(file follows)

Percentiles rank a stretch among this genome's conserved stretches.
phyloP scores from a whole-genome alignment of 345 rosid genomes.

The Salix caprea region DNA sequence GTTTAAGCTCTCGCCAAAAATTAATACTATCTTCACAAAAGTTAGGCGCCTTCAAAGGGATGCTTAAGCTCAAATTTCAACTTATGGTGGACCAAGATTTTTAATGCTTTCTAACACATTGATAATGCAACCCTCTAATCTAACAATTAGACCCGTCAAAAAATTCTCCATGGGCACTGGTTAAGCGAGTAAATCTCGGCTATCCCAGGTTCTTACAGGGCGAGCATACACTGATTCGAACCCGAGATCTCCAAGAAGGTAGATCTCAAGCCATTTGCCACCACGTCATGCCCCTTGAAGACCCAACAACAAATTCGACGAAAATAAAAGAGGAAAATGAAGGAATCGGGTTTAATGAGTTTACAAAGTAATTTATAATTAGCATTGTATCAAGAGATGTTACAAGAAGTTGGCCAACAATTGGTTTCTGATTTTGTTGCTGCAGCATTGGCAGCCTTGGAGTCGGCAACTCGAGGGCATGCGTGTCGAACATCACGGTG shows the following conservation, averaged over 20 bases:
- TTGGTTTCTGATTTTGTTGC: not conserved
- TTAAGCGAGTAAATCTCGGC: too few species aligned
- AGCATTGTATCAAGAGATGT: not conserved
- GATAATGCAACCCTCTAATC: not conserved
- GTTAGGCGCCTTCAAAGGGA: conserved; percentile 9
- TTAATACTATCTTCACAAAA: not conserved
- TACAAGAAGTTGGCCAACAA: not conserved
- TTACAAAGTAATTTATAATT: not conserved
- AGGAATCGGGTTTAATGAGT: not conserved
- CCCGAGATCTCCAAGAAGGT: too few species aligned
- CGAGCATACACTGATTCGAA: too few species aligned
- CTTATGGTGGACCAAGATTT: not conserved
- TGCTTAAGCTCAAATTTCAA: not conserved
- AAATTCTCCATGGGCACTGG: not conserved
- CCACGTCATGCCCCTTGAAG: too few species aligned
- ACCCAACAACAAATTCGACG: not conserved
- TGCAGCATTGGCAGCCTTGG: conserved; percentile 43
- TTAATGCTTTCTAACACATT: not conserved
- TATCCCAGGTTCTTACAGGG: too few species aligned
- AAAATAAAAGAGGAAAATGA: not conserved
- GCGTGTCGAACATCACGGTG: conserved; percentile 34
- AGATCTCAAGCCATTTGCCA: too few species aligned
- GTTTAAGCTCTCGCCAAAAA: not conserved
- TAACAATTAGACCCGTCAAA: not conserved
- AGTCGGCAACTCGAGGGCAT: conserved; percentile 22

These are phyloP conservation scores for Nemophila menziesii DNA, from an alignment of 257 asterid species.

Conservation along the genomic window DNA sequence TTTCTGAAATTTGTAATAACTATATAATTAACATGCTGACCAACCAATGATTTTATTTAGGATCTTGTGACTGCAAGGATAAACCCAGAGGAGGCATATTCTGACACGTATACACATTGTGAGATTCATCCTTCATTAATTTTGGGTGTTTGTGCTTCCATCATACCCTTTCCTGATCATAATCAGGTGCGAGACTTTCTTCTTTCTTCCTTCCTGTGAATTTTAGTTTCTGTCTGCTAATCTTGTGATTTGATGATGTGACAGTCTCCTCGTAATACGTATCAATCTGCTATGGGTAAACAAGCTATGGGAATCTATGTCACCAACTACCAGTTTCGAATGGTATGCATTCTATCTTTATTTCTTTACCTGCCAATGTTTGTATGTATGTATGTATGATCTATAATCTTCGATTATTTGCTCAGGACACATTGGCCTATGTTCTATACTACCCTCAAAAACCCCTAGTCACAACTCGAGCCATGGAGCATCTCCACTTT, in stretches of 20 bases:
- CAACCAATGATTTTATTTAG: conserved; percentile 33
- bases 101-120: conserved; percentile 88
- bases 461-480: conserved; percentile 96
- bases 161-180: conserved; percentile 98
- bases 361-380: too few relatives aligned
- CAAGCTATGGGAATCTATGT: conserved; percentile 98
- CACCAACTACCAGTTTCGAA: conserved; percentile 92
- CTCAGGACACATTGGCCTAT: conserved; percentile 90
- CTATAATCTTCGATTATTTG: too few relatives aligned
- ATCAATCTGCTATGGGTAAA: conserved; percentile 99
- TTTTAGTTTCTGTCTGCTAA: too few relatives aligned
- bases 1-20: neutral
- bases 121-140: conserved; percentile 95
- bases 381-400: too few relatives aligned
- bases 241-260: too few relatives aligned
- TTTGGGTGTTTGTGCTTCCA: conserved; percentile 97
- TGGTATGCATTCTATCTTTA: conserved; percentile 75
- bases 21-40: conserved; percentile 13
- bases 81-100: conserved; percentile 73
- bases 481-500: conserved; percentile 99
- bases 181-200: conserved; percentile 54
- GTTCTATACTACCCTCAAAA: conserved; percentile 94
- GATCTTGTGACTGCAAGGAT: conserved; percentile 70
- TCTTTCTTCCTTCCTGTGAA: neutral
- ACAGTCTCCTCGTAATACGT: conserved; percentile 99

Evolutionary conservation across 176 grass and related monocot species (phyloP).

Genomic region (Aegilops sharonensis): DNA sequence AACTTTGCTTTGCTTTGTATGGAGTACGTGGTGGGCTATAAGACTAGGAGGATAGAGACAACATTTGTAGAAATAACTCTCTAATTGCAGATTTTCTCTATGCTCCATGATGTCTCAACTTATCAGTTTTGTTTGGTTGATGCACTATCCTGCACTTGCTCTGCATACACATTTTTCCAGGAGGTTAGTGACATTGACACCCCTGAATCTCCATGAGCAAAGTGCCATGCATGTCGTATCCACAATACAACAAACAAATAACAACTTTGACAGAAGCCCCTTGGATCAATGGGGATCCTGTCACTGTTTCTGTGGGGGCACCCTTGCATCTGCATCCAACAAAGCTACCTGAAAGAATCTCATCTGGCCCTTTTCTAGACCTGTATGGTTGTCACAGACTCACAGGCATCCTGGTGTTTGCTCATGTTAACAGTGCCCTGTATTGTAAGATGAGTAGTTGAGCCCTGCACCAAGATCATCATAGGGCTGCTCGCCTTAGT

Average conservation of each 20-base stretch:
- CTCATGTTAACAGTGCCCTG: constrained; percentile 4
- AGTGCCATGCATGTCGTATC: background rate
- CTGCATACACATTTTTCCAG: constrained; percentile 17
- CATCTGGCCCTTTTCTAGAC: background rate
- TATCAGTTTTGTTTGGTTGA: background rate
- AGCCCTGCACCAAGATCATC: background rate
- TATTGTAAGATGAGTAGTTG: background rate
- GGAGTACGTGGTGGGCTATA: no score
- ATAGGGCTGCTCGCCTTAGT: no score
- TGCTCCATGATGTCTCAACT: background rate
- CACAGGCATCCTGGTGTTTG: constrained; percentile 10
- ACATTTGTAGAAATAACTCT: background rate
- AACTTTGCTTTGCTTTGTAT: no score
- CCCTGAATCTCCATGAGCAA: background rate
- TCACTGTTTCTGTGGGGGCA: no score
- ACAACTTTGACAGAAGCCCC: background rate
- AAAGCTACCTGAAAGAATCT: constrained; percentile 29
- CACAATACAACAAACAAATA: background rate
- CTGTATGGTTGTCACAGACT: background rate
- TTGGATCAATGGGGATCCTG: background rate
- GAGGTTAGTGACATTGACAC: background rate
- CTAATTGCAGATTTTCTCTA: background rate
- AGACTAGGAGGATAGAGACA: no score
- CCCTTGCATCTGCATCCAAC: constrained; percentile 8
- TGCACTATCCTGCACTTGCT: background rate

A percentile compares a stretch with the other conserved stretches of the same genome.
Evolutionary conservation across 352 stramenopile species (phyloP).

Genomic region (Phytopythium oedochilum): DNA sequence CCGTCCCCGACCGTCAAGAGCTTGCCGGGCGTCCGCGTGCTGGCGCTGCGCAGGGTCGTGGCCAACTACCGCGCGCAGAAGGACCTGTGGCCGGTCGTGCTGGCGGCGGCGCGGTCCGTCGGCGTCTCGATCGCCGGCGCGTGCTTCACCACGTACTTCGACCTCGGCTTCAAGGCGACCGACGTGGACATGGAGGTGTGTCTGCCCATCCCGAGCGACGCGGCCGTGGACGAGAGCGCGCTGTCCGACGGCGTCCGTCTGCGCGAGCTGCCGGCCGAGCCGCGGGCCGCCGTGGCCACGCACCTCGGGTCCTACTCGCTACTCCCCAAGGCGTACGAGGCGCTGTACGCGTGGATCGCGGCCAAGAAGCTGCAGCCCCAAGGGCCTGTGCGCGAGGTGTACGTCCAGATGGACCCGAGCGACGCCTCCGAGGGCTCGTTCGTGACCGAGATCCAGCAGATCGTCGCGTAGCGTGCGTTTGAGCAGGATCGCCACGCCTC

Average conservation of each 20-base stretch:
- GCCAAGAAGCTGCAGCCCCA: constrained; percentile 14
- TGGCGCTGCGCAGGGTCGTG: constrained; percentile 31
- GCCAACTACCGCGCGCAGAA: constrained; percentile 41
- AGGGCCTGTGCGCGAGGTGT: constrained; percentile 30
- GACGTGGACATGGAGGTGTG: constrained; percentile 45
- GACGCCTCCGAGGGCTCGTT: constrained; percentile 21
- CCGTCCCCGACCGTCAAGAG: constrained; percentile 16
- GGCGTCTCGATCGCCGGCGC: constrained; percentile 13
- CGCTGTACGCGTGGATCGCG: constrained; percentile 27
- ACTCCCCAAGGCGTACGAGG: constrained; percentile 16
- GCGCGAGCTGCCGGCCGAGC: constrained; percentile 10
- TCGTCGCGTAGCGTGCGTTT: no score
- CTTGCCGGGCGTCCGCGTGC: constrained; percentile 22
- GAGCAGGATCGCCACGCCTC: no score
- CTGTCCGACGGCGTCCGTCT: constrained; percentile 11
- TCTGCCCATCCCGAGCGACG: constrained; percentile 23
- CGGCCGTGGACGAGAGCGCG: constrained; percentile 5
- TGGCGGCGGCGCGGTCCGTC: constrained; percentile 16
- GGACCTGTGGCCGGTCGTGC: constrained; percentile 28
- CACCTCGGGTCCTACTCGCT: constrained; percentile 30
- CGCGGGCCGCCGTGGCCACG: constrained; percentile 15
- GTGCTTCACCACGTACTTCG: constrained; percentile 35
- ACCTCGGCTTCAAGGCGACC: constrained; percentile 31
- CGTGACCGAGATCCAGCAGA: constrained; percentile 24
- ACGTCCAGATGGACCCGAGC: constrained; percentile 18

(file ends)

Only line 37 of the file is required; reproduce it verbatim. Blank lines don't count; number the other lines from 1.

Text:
- CACCAACTACCAGTTTCGAA: conserved; percentile 92